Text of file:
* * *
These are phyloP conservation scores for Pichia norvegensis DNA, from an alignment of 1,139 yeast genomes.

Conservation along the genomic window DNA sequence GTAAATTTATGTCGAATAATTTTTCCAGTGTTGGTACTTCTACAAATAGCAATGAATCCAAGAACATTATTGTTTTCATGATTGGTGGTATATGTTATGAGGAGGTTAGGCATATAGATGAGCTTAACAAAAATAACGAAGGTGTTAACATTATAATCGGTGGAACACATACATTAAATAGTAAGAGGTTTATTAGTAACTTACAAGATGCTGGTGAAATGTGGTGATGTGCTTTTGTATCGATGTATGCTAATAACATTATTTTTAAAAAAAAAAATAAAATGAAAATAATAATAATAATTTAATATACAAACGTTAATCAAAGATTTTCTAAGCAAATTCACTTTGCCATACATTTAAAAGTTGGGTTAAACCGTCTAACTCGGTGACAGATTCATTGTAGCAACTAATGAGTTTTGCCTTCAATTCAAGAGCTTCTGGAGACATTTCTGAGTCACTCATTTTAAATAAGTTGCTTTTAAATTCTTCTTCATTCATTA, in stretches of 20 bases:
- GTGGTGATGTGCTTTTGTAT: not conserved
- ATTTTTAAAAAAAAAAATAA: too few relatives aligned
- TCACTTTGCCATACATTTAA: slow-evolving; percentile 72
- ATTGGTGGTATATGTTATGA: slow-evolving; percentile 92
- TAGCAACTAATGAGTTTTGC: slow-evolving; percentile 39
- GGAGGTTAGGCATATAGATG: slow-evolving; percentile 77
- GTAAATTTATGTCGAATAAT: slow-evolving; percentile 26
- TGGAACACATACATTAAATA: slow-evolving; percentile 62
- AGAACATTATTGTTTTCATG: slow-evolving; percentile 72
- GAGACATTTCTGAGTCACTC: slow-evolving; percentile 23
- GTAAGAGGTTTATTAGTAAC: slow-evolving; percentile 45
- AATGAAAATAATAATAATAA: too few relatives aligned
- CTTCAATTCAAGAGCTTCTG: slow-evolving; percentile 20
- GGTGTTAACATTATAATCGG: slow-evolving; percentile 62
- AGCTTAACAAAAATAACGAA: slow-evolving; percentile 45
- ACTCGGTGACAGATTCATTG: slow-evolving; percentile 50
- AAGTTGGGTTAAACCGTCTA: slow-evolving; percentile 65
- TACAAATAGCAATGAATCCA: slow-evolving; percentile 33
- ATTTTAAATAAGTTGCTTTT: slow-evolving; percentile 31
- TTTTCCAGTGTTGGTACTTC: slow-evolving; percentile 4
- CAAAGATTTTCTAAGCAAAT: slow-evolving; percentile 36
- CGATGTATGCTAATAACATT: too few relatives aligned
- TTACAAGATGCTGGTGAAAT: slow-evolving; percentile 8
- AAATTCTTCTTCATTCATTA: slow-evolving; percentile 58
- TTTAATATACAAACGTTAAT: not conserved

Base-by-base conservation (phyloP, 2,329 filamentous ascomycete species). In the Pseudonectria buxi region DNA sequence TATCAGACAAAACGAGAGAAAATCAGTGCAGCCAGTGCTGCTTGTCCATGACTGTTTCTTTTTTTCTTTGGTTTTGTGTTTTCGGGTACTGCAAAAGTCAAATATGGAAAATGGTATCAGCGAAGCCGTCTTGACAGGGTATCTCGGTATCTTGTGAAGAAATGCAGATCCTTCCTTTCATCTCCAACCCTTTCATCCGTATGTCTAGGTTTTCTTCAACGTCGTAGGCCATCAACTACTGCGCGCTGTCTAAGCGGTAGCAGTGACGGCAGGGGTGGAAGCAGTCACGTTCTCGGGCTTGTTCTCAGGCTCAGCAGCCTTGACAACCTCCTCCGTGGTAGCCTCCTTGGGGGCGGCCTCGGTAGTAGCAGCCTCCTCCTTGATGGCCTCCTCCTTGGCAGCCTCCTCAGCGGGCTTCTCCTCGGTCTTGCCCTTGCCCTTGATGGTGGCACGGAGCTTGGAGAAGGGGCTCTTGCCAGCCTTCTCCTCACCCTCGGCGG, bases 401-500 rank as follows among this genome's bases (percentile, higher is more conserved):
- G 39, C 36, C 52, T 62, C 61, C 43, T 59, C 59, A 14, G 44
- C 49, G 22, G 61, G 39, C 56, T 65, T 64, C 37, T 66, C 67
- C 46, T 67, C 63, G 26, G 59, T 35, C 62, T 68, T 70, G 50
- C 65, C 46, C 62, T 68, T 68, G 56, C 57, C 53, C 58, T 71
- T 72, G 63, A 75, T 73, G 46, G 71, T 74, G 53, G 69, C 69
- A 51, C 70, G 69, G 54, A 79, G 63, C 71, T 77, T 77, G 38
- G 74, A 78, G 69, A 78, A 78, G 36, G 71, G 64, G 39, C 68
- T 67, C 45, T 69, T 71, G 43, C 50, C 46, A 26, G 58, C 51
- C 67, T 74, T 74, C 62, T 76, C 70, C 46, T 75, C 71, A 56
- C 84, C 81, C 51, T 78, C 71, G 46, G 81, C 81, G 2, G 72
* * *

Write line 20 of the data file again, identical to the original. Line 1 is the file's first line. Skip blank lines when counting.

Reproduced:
- TACAAATAGCAATGAATCCA: slow-evolving; percentile 33